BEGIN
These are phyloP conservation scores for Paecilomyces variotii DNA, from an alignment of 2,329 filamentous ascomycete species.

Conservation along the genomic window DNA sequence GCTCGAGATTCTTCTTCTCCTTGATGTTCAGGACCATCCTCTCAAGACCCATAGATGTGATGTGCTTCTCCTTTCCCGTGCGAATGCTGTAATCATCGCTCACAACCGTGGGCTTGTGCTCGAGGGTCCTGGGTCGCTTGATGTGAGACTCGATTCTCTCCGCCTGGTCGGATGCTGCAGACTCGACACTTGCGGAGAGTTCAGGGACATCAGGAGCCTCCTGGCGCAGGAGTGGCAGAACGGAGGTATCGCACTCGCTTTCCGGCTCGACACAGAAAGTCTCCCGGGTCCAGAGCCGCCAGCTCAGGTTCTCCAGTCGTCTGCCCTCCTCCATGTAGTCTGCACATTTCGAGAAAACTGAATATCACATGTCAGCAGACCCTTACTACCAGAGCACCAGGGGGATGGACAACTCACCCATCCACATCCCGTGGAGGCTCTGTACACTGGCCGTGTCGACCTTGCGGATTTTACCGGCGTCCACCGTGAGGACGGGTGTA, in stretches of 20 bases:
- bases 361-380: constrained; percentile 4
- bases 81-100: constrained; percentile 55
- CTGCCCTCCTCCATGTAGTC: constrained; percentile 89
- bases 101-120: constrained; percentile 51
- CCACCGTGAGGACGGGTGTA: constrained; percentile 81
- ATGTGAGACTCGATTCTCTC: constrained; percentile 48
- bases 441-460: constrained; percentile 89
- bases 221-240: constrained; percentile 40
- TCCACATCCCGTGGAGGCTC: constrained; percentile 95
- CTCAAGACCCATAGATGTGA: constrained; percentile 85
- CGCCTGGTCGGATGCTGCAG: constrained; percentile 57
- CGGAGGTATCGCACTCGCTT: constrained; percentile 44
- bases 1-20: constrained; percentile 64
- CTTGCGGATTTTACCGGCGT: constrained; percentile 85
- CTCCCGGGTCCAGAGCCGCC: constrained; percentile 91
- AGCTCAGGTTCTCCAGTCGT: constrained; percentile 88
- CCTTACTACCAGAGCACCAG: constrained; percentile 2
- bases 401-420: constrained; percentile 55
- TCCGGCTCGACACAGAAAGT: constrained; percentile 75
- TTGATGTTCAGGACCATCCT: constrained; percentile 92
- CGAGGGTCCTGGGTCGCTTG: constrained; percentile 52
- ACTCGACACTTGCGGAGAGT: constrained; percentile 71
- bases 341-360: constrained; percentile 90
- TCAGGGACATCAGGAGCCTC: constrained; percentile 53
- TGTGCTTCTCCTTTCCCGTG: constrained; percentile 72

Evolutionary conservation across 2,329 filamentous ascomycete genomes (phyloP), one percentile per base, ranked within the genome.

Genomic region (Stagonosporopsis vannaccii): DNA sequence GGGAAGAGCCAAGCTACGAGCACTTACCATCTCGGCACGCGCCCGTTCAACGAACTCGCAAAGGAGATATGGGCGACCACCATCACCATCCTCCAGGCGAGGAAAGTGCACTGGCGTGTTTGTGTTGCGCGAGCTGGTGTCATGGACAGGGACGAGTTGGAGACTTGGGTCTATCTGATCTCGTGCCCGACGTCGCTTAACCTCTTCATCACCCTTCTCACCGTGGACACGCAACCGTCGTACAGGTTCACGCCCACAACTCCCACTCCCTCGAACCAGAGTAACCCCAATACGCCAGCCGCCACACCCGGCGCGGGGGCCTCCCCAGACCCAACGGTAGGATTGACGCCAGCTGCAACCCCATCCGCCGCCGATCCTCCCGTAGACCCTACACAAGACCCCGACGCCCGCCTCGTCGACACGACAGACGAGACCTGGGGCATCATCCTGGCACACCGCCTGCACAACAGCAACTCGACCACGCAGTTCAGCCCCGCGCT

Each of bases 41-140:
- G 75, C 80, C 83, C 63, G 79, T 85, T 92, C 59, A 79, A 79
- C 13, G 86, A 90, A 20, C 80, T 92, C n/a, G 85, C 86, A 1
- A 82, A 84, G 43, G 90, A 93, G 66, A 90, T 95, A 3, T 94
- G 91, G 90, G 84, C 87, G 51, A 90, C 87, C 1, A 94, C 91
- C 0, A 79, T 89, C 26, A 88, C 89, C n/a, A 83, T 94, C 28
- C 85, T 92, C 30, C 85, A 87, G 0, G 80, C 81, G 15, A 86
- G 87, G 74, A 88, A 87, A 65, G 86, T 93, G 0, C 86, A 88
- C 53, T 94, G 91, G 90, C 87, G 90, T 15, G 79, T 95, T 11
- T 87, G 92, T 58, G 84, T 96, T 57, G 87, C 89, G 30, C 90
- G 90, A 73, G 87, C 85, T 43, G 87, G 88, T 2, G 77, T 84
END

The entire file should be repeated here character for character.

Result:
These are phyloP conservation scores for Paecilomyces variotii DNA, from an alignment of 2,329 filamentous ascomycete species.

Conservation along the genomic window DNA sequence GCTCGAGATTCTTCTTCTCCTTGATGTTCAGGACCATCCTCTCAAGACCCATAGATGTGATGTGCTTCTCCTTTCCCGTGCGAATGCTGTAATCATCGCTCACAACCGTGGGCTTGTGCTCGAGGGTCCTGGGTCGCTTGATGTGAGACTCGATTCTCTCCGCCTGGTCGGATGCTGCAGACTCGACACTTGCGGAGAGTTCAGGGACATCAGGAGCCTCCTGGCGCAGGAGTGGCAGAACGGAGGTATCGCACTCGCTTTCCGGCTCGACACAGAAAGTCTCCCGGGTCCAGAGCCGCCAGCTCAGGTTCTCCAGTCGTCTGCCCTCCTCCATGTAGTCTGCACATTTCGAGAAAACTGAATATCACATGTCAGCAGACCCTTACTACCAGAGCACCAGGGGGATGGACAACTCACCCATCCACATCCCGTGGAGGCTCTGTACACTGGCCGTGTCGACCTTGCGGATTTTACCGGCGTCCACCGTGAGGACGGGTGTA, in stretches of 20 bases:
- bases 361-380: constrained; percentile 4
- bases 81-100: constrained; percentile 55
- CTGCCCTCCTCCATGTAGTC: constrained; percentile 89
- bases 101-120: constrained; percentile 51
- CCACCGTGAGGACGGGTGTA: constrained; percentile 81
- ATGTGAGACTCGATTCTCTC: constrained; percentile 48
- bases 441-460: constrained; percentile 89
- bases 221-240: constrained; percentile 40
- TCCACATCCCGTGGAGGCTC: constrained; percentile 95
- CTCAAGACCCATAGATGTGA: constrained; percentile 85
- CGCCTGGTCGGATGCTGCAG: constrained; percentile 57
- CGGAGGTATCGCACTCGCTT: constrained; percentile 44
- bases 1-20: constrained; percentile 64
- CTTGCGGATTTTACCGGCGT: constrained; percentile 85
- CTCCCGGGTCCAGAGCCGCC: constrained; percentile 91
- AGCTCAGGTTCTCCAGTCGT: constrained; percentile 88
- CCTTACTACCAGAGCACCAG: constrained; percentile 2
- bases 401-420: constrained; percentile 55
- TCCGGCTCGACACAGAAAGT: constrained; percentile 75
- TTGATGTTCAGGACCATCCT: constrained; percentile 92
- CGAGGGTCCTGGGTCGCTTG: constrained; percentile 52
- ACTCGACACTTGCGGAGAGT: constrained; percentile 71
- bases 341-360: constrained; percentile 90
- TCAGGGACATCAGGAGCCTC: constrained; percentile 53
- TGTGCTTCTCCTTTCCCGTG: constrained; percentile 72

Evolutionary conservation across 2,329 filamentous ascomycete genomes (phyloP), one percentile per base, ranked within the genome.

Genomic region (Stagonosporopsis vannaccii): DNA sequence GGGAAGAGCCAAGCTACGAGCACTTACCATCTCGGCACGCGCCCGTTCAACGAACTCGCAAAGGAGATATGGGCGACCACCATCACCATCCTCCAGGCGAGGAAAGTGCACTGGCGTGTTTGTGTTGCGCGAGCTGGTGTCATGGACAGGGACGAGTTGGAGACTTGGGTCTATCTGATCTCGTGCCCGACGTCGCTTAACCTCTTCATCACCCTTCTCACCGTGGACACGCAACCGTCGTACAGGTTCACGCCCACAACTCCCACTCCCTCGAACCAGAGTAACCCCAATACGCCAGCCGCCACACCCGGCGCGGGGGCCTCCCCAGACCCAACGGTAGGATTGACGCCAGCTGCAACCCCATCCGCCGCCGATCCTCCCGTAGACCCTACACAAGACCCCGACGCCCGCCTCGTCGACACGACAGACGAGACCTGGGGCATCATCCTGGCACACCGCCTGCACAACAGCAACTCGACCACGCAGTTCAGCCCCGCGCT

Each of bases 41-140:
- G 75, C 80, C 83, C 63, G 79, T 85, T 92, C 59, A 79, A 79
- C 13, G 86, A 90, A 20, C 80, T 92, C n/a, G 85, C 86, A 1
- A 82, A 84, G 43, G 90, A 93, G 66, A 90, T 95, A 3, T 94
- G 91, G 90, G 84, C 87, G 51, A 90, C 87, C 1, A 94, C 91
- C 0, A 79, T 89, C 26, A 88, C 89, C n/a, A 83, T 94, C 28
- C 85, T 92, C 30, C 85, A 87, G 0, G 80, C 81, G 15, A 86
- G 87, G 74, A 88, A 87, A 65, G 86, T 93, G 0, C 86, A 88
- C 53, T 94, G 91, G 90, C 87, G 90, T 15, G 79, T 95, T 11
- T 87, G 92, T 58, G 84, T 96, T 57, G 87, C 89, G 30, C 90
- G 90, A 73, G 87, C 85, T 43, G 87, G 88, T 2, G 77, T 84